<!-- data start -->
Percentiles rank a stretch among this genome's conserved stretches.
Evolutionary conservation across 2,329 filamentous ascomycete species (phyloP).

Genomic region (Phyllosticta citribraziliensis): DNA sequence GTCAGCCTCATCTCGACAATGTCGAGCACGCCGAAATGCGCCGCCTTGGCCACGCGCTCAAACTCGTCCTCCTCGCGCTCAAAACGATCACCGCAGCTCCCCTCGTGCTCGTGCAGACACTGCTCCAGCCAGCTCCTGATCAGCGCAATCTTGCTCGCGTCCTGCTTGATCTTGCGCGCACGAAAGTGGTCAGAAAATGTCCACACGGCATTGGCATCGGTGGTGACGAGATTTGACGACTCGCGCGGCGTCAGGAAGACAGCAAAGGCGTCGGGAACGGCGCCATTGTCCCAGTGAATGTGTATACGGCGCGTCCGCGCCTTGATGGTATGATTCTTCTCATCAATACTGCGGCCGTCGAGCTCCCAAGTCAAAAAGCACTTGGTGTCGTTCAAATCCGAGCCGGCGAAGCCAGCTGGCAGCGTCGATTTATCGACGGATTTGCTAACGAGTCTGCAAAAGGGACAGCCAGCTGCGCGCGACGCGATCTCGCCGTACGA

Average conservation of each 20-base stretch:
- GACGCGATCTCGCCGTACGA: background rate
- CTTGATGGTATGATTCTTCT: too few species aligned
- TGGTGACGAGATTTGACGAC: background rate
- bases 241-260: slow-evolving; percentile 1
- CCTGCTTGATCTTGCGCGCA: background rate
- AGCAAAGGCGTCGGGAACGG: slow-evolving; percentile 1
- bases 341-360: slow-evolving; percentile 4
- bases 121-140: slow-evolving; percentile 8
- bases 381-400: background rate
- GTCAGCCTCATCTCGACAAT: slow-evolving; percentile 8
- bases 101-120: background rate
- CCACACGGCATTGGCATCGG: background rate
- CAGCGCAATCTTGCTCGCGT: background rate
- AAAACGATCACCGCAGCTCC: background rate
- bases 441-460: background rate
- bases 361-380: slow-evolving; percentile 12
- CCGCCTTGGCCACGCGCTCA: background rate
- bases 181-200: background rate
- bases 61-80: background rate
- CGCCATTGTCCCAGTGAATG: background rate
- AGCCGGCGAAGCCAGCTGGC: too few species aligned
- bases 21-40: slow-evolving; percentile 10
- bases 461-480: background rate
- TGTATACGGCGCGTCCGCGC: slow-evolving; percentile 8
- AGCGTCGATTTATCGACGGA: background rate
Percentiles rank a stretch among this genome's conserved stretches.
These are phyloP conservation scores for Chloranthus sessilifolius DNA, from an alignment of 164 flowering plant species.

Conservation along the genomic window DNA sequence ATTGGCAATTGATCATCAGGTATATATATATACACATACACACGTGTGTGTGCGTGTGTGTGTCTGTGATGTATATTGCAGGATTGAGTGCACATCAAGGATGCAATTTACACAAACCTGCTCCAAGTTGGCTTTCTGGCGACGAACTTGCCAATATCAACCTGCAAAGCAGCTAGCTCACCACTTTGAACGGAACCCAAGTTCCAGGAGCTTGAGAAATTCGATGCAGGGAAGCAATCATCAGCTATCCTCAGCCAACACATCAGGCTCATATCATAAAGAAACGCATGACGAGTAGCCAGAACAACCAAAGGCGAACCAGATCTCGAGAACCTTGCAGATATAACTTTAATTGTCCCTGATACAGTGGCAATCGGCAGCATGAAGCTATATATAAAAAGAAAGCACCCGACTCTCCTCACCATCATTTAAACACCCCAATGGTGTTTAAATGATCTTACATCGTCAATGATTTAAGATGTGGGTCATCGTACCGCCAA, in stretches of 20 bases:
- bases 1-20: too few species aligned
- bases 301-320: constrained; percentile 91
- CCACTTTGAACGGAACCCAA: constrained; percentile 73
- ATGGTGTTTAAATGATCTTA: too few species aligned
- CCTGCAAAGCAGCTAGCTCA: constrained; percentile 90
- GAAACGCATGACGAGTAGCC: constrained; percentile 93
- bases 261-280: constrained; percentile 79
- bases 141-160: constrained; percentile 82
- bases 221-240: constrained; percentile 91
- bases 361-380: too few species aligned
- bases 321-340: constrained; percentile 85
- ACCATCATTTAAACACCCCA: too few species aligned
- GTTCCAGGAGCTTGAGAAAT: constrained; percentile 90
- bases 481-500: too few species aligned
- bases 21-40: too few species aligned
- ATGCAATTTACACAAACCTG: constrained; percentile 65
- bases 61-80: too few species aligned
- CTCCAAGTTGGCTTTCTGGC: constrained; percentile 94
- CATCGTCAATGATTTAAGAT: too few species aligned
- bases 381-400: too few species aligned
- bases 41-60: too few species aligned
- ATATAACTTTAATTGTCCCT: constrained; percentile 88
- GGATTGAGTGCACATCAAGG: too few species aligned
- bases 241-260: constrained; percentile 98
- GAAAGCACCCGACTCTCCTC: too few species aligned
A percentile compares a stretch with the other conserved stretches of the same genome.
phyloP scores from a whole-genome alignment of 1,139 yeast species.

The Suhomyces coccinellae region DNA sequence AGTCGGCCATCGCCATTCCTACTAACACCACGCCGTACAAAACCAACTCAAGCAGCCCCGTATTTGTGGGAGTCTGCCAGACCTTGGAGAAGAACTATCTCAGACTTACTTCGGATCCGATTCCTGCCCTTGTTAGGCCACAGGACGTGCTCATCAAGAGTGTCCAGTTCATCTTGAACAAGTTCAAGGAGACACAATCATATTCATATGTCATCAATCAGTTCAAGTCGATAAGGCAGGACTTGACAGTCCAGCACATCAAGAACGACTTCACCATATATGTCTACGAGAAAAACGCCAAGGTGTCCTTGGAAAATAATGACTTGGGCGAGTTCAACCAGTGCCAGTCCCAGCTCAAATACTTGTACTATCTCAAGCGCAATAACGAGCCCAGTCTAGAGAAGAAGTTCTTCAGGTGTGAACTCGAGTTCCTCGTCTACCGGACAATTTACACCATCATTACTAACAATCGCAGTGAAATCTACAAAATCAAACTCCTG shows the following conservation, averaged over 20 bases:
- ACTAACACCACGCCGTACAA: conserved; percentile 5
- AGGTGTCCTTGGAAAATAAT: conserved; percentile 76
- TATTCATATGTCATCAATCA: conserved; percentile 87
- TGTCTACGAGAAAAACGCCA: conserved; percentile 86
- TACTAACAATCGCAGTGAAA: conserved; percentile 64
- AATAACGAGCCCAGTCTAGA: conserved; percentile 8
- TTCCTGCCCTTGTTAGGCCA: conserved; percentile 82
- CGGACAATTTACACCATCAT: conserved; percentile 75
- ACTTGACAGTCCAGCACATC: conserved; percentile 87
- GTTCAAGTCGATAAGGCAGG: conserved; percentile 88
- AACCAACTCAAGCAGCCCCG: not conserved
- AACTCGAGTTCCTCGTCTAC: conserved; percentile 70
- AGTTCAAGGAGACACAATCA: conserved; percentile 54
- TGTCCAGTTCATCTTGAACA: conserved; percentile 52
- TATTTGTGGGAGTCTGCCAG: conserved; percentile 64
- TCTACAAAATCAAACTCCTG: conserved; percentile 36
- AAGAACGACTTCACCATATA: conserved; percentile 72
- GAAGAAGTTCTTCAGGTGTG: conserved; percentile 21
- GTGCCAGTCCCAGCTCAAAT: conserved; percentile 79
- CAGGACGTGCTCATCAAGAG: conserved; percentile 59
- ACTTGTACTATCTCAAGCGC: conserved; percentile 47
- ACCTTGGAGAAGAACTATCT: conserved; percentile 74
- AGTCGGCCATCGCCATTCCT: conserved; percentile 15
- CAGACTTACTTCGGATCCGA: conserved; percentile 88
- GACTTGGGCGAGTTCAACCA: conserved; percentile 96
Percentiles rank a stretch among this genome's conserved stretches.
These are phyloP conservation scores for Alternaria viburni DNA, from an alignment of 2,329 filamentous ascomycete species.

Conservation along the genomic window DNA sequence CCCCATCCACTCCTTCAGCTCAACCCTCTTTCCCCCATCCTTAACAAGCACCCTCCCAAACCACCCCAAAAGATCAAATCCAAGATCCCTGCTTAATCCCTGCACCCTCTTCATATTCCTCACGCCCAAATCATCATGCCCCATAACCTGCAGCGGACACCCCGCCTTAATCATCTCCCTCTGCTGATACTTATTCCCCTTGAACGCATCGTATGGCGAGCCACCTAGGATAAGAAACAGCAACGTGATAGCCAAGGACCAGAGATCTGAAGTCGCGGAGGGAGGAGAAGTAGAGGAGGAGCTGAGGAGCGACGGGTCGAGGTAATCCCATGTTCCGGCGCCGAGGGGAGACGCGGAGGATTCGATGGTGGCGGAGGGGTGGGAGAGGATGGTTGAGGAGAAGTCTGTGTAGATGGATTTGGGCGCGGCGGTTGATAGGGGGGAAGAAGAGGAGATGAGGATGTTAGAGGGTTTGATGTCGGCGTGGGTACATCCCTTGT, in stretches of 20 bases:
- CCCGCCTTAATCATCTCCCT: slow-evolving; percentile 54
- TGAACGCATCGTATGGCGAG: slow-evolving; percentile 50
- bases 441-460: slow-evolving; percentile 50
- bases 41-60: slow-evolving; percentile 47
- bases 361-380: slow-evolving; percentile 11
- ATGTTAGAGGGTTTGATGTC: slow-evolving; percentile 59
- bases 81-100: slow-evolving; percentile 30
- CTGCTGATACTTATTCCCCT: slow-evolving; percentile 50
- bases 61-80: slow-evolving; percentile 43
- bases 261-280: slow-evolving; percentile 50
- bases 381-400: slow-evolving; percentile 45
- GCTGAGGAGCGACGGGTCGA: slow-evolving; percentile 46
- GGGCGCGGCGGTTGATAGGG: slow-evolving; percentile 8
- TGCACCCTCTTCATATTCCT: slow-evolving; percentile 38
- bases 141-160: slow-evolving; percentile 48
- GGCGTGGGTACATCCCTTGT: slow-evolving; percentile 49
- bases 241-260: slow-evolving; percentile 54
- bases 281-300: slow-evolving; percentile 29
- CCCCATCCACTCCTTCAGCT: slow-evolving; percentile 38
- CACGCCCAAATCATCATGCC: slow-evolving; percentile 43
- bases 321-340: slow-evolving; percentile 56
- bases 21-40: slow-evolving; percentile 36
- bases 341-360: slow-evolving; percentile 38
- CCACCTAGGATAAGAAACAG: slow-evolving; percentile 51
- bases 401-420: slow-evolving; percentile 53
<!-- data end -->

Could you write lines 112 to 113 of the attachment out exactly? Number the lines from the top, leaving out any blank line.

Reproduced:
- CCACCTAGGATAAGAAACAG: slow-evolving; percentile 51
- bases 401-420: slow-evolving; percentile 53